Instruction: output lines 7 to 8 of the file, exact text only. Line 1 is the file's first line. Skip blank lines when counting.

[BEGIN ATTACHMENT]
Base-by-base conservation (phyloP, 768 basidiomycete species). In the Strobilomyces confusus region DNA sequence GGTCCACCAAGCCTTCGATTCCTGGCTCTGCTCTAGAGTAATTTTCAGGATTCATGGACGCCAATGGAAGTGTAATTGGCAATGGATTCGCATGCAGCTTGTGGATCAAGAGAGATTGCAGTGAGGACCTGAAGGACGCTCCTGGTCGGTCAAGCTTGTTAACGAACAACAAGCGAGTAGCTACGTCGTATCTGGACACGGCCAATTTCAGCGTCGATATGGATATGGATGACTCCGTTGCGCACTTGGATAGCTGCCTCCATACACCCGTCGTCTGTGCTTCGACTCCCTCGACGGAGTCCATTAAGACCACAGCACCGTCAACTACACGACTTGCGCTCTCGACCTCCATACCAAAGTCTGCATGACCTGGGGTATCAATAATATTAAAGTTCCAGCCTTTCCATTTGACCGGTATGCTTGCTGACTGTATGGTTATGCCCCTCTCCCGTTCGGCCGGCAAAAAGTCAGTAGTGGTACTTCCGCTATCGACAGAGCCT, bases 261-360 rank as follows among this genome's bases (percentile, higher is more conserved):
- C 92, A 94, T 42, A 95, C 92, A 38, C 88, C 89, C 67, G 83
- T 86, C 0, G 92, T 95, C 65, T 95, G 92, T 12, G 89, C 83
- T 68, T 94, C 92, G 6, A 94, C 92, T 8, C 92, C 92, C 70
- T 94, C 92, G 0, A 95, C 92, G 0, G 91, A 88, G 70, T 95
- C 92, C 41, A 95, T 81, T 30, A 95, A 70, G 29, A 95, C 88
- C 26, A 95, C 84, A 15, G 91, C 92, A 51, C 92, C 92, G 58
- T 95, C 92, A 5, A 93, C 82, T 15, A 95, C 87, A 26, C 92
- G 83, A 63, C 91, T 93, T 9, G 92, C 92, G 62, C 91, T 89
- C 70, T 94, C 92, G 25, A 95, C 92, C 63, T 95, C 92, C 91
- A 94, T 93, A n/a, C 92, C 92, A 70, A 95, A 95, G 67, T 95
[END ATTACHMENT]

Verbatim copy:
- C 26, A 95, C 84, A 15, G 91, C 92, A 51, C 92, C 92, G 58
- T 95, C 92, A 5, A 93, C 82, T 15, A 95, C 87, A 26, C 92